HAMBURG -- Volkswagen Group CEO Martin Winterkorn has told senior staff that he will present a new structure for the automaker by October at the latest.
"We are preparing the company for the coming 10, 20 years," Winterkorn told 1,000 VW employees at a meeting in the company's home town of Wolfsburg, Germany, on Thursday, with another 4,000 viewers at nearly 60 of the company’s 118 facilities worldwide watching by videocast.
“It is time to further develop our management model and rearrange structures. We must become faster, more efficient and more agile,” he said, according to Automobilwoche sources. Automobilwoche is an affiliate of Automotive News.
Winterkorn made no reference to the changes under consideration but a supervisory board member said last month that the company will hold a special meeting in June to discuss further changes to its leadership structure, such as possibly aligning individual brands more closely.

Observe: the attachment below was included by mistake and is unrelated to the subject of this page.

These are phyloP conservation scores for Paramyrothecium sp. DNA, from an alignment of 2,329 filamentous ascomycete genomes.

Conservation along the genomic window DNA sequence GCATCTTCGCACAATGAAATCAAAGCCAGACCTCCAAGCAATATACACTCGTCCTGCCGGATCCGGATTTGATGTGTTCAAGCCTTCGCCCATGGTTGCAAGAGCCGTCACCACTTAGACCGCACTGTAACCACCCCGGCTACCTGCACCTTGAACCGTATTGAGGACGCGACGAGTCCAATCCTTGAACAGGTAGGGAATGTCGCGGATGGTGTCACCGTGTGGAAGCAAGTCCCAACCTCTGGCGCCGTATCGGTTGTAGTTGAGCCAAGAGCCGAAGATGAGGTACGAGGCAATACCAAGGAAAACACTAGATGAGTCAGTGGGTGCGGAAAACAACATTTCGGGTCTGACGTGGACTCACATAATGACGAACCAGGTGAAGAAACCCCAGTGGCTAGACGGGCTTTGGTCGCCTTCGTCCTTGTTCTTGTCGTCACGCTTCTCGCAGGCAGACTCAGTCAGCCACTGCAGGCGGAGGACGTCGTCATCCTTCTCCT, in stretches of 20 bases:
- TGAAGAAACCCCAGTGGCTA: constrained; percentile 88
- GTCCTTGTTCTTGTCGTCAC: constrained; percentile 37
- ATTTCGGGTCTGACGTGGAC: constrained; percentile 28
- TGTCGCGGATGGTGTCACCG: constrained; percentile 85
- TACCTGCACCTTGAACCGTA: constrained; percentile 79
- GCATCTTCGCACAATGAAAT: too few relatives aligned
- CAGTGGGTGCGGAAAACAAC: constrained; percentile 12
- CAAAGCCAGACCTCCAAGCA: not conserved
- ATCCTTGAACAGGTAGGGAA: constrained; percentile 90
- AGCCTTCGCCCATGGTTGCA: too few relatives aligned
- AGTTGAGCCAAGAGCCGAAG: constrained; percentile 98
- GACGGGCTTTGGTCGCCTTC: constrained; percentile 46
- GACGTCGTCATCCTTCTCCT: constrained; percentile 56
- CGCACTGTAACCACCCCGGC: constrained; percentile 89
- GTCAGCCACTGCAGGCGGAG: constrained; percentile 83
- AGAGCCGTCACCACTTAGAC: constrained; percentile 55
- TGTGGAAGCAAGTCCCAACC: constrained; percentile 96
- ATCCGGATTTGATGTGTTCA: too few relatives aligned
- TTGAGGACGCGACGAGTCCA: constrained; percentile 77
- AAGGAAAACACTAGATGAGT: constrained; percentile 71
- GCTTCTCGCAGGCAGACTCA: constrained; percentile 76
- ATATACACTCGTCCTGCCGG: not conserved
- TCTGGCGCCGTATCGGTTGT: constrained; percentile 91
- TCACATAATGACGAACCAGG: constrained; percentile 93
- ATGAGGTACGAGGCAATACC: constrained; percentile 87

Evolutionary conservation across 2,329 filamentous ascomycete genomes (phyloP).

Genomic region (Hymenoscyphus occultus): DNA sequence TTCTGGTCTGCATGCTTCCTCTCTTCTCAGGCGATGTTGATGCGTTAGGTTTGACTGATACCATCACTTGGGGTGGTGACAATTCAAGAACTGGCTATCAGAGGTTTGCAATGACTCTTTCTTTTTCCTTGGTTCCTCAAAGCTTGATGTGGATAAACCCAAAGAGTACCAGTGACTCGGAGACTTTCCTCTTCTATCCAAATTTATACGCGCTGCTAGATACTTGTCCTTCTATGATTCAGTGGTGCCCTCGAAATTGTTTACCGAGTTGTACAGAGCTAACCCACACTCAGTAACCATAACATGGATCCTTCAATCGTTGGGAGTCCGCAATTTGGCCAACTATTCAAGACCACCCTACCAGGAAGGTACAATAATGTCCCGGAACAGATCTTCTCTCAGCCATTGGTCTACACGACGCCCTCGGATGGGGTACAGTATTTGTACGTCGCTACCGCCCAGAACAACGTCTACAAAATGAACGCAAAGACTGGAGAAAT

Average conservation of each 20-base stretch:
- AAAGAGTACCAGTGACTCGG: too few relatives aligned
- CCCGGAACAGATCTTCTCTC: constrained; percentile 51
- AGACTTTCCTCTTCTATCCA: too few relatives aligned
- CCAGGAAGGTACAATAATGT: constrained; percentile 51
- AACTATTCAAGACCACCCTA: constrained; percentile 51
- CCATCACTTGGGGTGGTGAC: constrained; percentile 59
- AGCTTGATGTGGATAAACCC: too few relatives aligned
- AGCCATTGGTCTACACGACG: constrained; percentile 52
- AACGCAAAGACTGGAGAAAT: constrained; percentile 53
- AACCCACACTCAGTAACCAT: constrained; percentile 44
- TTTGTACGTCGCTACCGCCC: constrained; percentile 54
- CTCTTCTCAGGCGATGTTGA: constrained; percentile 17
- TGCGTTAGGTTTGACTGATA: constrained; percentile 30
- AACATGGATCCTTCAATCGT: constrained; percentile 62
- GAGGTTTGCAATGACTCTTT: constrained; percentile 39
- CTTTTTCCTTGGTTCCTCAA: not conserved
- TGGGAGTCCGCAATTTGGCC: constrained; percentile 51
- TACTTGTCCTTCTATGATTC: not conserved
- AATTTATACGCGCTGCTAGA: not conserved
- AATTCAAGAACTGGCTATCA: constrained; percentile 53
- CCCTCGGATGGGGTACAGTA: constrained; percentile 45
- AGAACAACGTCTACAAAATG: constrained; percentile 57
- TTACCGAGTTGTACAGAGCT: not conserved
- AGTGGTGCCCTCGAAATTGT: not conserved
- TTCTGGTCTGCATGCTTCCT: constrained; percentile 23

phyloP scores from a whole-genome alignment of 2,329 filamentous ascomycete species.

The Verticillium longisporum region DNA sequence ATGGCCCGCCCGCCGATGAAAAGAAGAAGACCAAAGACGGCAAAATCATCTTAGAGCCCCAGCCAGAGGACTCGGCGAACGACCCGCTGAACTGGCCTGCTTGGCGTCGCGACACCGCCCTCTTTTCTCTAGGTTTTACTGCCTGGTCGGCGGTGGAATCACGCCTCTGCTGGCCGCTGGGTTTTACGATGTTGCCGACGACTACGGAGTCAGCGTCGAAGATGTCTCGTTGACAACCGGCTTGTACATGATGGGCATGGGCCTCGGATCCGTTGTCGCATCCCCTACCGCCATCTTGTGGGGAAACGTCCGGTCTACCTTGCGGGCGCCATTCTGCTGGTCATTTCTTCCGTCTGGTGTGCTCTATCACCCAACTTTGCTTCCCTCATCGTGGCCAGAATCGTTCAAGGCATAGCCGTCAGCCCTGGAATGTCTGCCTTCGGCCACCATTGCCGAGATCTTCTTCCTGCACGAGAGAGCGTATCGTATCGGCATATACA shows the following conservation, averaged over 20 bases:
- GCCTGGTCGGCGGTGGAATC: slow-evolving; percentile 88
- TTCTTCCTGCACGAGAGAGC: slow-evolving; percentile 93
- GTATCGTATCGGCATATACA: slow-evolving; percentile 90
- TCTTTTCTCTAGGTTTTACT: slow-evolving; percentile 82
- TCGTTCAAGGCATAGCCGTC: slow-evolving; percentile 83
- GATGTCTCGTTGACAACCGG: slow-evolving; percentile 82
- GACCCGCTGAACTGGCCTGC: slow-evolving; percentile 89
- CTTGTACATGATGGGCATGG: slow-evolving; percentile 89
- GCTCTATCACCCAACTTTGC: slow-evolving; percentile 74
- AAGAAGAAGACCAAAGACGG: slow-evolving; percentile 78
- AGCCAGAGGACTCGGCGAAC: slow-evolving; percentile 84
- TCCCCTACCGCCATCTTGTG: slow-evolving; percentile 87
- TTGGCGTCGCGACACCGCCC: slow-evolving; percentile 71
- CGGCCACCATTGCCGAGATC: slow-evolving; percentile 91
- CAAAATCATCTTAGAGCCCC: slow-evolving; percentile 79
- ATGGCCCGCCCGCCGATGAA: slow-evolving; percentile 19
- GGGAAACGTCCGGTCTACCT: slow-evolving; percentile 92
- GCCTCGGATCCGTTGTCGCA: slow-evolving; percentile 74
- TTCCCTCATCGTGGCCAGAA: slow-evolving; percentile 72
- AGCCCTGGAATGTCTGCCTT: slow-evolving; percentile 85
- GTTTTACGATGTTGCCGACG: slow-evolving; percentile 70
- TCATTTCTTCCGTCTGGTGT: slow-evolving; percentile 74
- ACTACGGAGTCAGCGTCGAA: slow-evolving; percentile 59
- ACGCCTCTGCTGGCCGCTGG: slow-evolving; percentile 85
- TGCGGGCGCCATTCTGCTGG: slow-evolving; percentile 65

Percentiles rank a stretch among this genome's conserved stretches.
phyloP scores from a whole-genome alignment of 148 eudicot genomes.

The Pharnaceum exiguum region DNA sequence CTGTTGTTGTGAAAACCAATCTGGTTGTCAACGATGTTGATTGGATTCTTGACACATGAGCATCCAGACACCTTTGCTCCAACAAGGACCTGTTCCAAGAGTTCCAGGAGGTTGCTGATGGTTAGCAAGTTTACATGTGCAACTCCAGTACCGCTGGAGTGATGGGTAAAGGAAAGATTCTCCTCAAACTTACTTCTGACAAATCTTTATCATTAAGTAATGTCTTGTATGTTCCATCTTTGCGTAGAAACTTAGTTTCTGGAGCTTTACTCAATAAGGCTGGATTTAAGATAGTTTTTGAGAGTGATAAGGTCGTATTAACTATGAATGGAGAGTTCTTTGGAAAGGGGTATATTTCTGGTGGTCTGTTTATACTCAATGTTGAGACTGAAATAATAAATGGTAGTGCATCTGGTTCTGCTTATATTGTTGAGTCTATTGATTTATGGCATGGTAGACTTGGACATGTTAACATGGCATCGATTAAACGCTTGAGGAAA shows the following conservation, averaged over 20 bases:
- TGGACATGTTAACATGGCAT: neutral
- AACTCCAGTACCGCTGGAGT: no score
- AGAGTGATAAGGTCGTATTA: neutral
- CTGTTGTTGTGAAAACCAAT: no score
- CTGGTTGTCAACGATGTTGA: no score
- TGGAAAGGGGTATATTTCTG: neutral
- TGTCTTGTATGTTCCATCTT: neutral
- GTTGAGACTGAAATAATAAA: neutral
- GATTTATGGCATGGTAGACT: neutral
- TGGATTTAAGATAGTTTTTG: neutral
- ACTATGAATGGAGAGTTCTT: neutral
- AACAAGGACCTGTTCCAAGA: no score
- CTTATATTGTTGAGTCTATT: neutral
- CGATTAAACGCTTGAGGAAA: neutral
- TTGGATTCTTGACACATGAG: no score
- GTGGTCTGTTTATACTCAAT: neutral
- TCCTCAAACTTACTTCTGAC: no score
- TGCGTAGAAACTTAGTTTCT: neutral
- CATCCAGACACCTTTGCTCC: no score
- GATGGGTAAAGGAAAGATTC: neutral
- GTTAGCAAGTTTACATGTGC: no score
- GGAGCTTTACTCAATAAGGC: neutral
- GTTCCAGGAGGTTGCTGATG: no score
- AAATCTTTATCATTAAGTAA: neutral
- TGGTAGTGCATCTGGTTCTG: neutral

Winterkorn said problem areas within the company are being tackled such as the company's flagging U.S. business, the delayed launch of a budget car for China and low profitability of the core VW brand.
"We will redouble our efforts everywhere where we are still punching below our weight. We have long since started tackling our tasks with the full support of the supervisory board," he said.
The CEO welcomed the coming arrival of former BMW executive Herbert Diess, who takes charge of the core VW brand on July 1. "He is the right man in the right position at the right time. I look forward to working with him," he told the meeting, according to sources.
Winterkorn said he still cannot understand why former VW Chairman Ferdinand Piech criticized his leadership but thanked Piech for his "enormous" contribution to the automaker.
A VW spokesman confirmed a management conference had been called Thursday on short notice.
Winterkorn's comments come as he returns his focus to business after a showdown with Piech led to the former chairman's shock ouster two weeks ago.
VW has pledged to make annual cost savings of 5 billion euros ($5.6 billion) at its passenger-car brand by 2017 as it seeks to close a profitability gap with global leader Toyota.
Reuters contributed to this report